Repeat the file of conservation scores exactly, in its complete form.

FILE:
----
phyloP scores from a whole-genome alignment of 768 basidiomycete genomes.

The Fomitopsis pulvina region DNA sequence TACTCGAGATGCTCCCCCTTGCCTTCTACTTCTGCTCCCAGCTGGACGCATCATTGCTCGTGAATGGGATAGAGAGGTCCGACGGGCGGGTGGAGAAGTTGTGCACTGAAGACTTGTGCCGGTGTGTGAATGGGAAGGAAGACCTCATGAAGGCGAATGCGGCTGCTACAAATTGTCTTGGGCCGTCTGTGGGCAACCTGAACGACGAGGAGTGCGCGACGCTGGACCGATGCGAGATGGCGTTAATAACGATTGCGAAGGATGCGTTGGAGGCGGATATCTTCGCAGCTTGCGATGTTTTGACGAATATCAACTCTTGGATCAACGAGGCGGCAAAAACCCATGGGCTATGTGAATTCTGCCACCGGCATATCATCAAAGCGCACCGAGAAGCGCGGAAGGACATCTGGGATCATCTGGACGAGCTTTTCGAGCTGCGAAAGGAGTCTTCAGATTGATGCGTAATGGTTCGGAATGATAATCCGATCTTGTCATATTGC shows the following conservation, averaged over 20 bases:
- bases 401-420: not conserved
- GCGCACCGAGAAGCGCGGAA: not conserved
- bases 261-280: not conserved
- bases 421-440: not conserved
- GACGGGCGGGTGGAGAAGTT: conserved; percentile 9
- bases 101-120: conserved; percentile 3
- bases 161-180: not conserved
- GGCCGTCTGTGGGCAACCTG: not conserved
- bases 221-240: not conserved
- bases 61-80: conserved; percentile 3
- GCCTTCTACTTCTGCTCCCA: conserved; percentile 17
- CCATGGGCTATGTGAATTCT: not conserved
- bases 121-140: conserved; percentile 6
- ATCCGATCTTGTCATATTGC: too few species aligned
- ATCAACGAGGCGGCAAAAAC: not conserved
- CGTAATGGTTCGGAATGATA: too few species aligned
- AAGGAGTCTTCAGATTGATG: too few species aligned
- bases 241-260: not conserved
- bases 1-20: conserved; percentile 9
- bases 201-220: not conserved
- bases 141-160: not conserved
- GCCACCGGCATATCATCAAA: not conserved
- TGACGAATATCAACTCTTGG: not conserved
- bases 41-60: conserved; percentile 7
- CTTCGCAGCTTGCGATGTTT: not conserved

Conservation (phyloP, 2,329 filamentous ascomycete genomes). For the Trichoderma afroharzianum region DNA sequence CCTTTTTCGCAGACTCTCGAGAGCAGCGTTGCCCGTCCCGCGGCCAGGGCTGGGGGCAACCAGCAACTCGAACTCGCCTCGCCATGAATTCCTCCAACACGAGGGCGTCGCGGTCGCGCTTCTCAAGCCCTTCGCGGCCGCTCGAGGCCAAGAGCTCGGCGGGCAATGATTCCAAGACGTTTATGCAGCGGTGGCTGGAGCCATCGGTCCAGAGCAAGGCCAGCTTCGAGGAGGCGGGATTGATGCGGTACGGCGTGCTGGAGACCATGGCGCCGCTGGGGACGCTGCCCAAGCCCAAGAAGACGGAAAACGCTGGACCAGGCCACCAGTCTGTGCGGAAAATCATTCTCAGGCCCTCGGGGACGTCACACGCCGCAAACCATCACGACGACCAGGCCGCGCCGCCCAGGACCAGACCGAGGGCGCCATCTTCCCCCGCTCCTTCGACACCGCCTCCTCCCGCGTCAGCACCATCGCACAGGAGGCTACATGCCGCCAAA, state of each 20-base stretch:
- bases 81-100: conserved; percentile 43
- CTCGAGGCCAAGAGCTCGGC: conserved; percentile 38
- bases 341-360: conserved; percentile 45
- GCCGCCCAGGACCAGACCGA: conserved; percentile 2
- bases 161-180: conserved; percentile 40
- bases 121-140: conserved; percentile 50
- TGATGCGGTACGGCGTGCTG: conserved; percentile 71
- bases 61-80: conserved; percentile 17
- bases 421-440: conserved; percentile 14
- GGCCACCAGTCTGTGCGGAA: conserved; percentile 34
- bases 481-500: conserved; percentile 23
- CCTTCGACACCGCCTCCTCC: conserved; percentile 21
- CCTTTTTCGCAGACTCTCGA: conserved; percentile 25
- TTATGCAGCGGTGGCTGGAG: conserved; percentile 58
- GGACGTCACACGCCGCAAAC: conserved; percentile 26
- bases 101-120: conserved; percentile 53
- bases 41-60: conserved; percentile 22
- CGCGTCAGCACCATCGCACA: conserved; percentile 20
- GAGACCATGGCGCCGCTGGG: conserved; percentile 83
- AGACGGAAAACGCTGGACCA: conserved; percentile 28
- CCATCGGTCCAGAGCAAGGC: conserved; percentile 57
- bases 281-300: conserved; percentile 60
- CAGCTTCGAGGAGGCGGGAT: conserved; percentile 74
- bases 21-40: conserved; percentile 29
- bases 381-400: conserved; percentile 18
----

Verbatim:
phyloP scores from a whole-genome alignment of 768 basidiomycete genomes.

The Fomitopsis pulvina region DNA sequence TACTCGAGATGCTCCCCCTTGCCTTCTACTTCTGCTCCCAGCTGGACGCATCATTGCTCGTGAATGGGATAGAGAGGTCCGACGGGCGGGTGGAGAAGTTGTGCACTGAAGACTTGTGCCGGTGTGTGAATGGGAAGGAAGACCTCATGAAGGCGAATGCGGCTGCTACAAATTGTCTTGGGCCGTCTGTGGGCAACCTGAACGACGAGGAGTGCGCGACGCTGGACCGATGCGAGATGGCGTTAATAACGATTGCGAAGGATGCGTTGGAGGCGGATATCTTCGCAGCTTGCGATGTTTTGACGAATATCAACTCTTGGATCAACGAGGCGGCAAAAACCCATGGGCTATGTGAATTCTGCCACCGGCATATCATCAAAGCGCACCGAGAAGCGCGGAAGGACATCTGGGATCATCTGGACGAGCTTTTCGAGCTGCGAAAGGAGTCTTCAGATTGATGCGTAATGGTTCGGAATGATAATCCGATCTTGTCATATTGC shows the following conservation, averaged over 20 bases:
- bases 401-420: not conserved
- GCGCACCGAGAAGCGCGGAA: not conserved
- bases 261-280: not conserved
- bases 421-440: not conserved
- GACGGGCGGGTGGAGAAGTT: conserved; percentile 9
- bases 101-120: conserved; percentile 3
- bases 161-180: not conserved
- GGCCGTCTGTGGGCAACCTG: not conserved
- bases 221-240: not conserved
- bases 61-80: conserved; percentile 3
- GCCTTCTACTTCTGCTCCCA: conserved; percentile 17
- CCATGGGCTATGTGAATTCT: not conserved
- bases 121-140: conserved; percentile 6
- ATCCGATCTTGTCATATTGC: too few species aligned
- ATCAACGAGGCGGCAAAAAC: not conserved
- CGTAATGGTTCGGAATGATA: too few species aligned
- AAGGAGTCTTCAGATTGATG: too few species aligned
- bases 241-260: not conserved
- bases 1-20: conserved; percentile 9
- bases 201-220: not conserved
- bases 141-160: not conserved
- GCCACCGGCATATCATCAAA: not conserved
- TGACGAATATCAACTCTTGG: not conserved
- bases 41-60: conserved; percentile 7
- CTTCGCAGCTTGCGATGTTT: not conserved

Conservation (phyloP, 2,329 filamentous ascomycete genomes). For the Trichoderma afroharzianum region DNA sequence CCTTTTTCGCAGACTCTCGAGAGCAGCGTTGCCCGTCCCGCGGCCAGGGCTGGGGGCAACCAGCAACTCGAACTCGCCTCGCCATGAATTCCTCCAACACGAGGGCGTCGCGGTCGCGCTTCTCAAGCCCTTCGCGGCCGCTCGAGGCCAAGAGCTCGGCGGGCAATGATTCCAAGACGTTTATGCAGCGGTGGCTGGAGCCATCGGTCCAGAGCAAGGCCAGCTTCGAGGAGGCGGGATTGATGCGGTACGGCGTGCTGGAGACCATGGCGCCGCTGGGGACGCTGCCCAAGCCCAAGAAGACGGAAAACGCTGGACCAGGCCACCAGTCTGTGCGGAAAATCATTCTCAGGCCCTCGGGGACGTCACACGCCGCAAACCATCACGACGACCAGGCCGCGCCGCCCAGGACCAGACCGAGGGCGCCATCTTCCCCCGCTCCTTCGACACCGCCTCCTCCCGCGTCAGCACCATCGCACAGGAGGCTACATGCCGCCAAA, state of each 20-base stretch:
- bases 81-100: conserved; percentile 43
- CTCGAGGCCAAGAGCTCGGC: conserved; percentile 38
- bases 341-360: conserved; percentile 45
- GCCGCCCAGGACCAGACCGA: conserved; percentile 2
- bases 161-180: conserved; percentile 40
- bases 121-140: conserved; percentile 50
- TGATGCGGTACGGCGTGCTG: conserved; percentile 71
- bases 61-80: conserved; percentile 17
- bases 421-440: conserved; percentile 14
- GGCCACCAGTCTGTGCGGAA: conserved; percentile 34
- bases 481-500: conserved; percentile 23
- CCTTCGACACCGCCTCCTCC: conserved; percentile 21
- CCTTTTTCGCAGACTCTCGA: conserved; percentile 25
- TTATGCAGCGGTGGCTGGAG: conserved; percentile 58
- GGACGTCACACGCCGCAAAC: conserved; percentile 26
- bases 101-120: conserved; percentile 53
- bases 41-60: conserved; percentile 22
- CGCGTCAGCACCATCGCACA: conserved; percentile 20
- GAGACCATGGCGCCGCTGGG: conserved; percentile 83
- AGACGGAAAACGCTGGACCA: conserved; percentile 28
- CCATCGGTCCAGAGCAAGGC: conserved; percentile 57
- bases 281-300: conserved; percentile 60
- CAGCTTCGAGGAGGCGGGAT: conserved; percentile 74
- bases 21-40: conserved; percentile 29
- bases 381-400: conserved; percentile 18